Here are some African songs about footballers. It is a well-known fact that Africans are passionate about Football, as the sport has grown to become one of the most beloved sports on the continent, if not the most revered.
Football fans in Africa have adopted various ways of showing their passion, from friendly in-house banters to acquisitions of favourite football club merchandise to even going as far as embedding football stars to skin.
However, one of the most creative and enjoyable ways that the love of football by Africans has been shown in recent years has come through art as old as time itself: music.
In recent years, there has been a recurring trend of African songs named after footballers. Some of these songs have become smash hits and played immensely on radio stations, making them some of the top African songs in the process.
These songs are witty, melodious, and catchy as they draw attention from a vast audience—for obvious reasons.
Here are eight African songs named after footballers that we have thoughtfully listed. Please, enjoy.
Odumodublvck – Declan Rice
Fast-rising rapper, singer, and songwriter, Odumodublvck is the most recent member of this elite club of artists to have heavily referenced footballers in their songs. His most recent song, ‘Declan rice’ is titled after popular England and West Ham midfielder, Declan Rice. Since its release on March 24, 2023, the record has gone on to take flight, including peaking at Number one on the official Apple Music and Spotify charts in Nigeria, creating a frenzy in the music community as most people never saw it coming.
Popular stars like Skepta, Wizkid, Omah Lay, Davido, and even Declan Rice himself have endorsed the song online. The song has been dubbed a door opener by many who believe it has changed the narratives for the overlooked talents that dwell in the country’s capital (Abuja) and is bringing back the love for rap in the country.
Longue Longue – Samuel Eto’o (Feat. Diddy Tchakounte, Majoie Ayi)
Cameroon singer, Longue Longue scored a massive hit way back in 2011 when he released his song ‘Samuel Eto’o, which was a nod to one of the most decorated African football stars and arguably the best Cameroonian football player ever, Samuel Eto’ O Fils. The heavily soukous-influenced song featured Majoie Ayi and Diddy Tchakaounte.
Mohbad – Ronaldo
‘Ronaldo’ by Nigerian singer Ilerioluwa Oladimeji popularly known as Mohbad, was released in 2022 and is an Amapiano record named after legendary football player Cristiano Ronaldo. The record was produced and mixed by Niphkeys. Although the theme of the song isn’t focused on Ronaldo per se, the singer stylishly references him.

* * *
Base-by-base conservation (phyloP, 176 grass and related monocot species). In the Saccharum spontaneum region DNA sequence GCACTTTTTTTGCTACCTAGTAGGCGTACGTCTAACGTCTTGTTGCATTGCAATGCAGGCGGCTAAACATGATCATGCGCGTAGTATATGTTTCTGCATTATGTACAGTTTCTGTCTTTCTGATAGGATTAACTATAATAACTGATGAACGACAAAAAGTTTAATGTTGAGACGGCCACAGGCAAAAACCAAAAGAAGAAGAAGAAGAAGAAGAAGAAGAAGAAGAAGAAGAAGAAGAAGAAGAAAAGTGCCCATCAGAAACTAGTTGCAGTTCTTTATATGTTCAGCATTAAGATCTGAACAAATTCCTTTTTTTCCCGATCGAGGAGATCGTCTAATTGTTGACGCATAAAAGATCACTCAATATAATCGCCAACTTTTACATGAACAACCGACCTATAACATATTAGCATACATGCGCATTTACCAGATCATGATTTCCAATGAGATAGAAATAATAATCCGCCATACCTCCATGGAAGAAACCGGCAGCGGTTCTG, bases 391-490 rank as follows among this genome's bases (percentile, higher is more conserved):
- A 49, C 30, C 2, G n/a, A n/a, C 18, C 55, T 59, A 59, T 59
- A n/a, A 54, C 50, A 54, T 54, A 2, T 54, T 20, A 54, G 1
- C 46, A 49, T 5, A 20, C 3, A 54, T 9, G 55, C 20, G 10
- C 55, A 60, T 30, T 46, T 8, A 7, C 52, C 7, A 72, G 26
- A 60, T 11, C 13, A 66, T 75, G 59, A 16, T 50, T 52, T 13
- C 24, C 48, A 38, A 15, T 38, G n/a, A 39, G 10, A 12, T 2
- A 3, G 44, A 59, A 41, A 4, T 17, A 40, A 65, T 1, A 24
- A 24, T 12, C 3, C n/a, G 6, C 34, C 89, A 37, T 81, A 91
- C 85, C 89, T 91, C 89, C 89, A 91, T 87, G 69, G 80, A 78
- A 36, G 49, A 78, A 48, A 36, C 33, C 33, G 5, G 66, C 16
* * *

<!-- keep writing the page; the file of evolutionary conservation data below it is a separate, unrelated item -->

Afro B – Drogba(Joanna)
Afro B’s ‘Drogba’ was a summer banger back in 2018, and inspired several viral dance trends online. The song became an instant hit and it catapulted Afro-B to fame. The Afrobeat bop was named after Ivory coast legend, Didier Drogba and still remains the artiste’s most streamed song to date.
Niniola – Maradonna
Niniola’s ‘Maradona’ is a song named after the late Argentine legend, Diego Maradona and was produced by Nigerian music producer, Sarz. ‘Maradona’ is a feel-good song that talks about the Casanova ways of a love interest, indicating a player, hence the Maradona influence.
Mayorkun & DJ Maphorisa & Kabza De Small – Jay Jay
‘Jay Jay’ is a song by Nigerian singer, Mayorkun and it features South African musicians, Dj Maphorisa and Kabza De Small. The Amapiano record pays homage to Nigerian Footballer, Austin ‘Jay Jay’ Okocha.
Guchi – Benzema
Popular french football star, Karim Benzema is Guchi’s muse on ‘Benzema’. The song lauds the scoring talent of the French player as the singer compares a lover’s skills to that of the former.
Ycee – Mo Salah
Ycee’s 808 beats influenced ‘Mo Salah’ is another African song that is named after a football player. The hip-hop record was coined after Egyptian and Liverpool forward, Mohammed Salah. The singer compares his finesse to the Egyptian player and even features an audio commentary that hails the footballer.
In conclusion, the relationship between football and pop culture in Africa is a beautiful one and from the looks of things, it can only get better from here.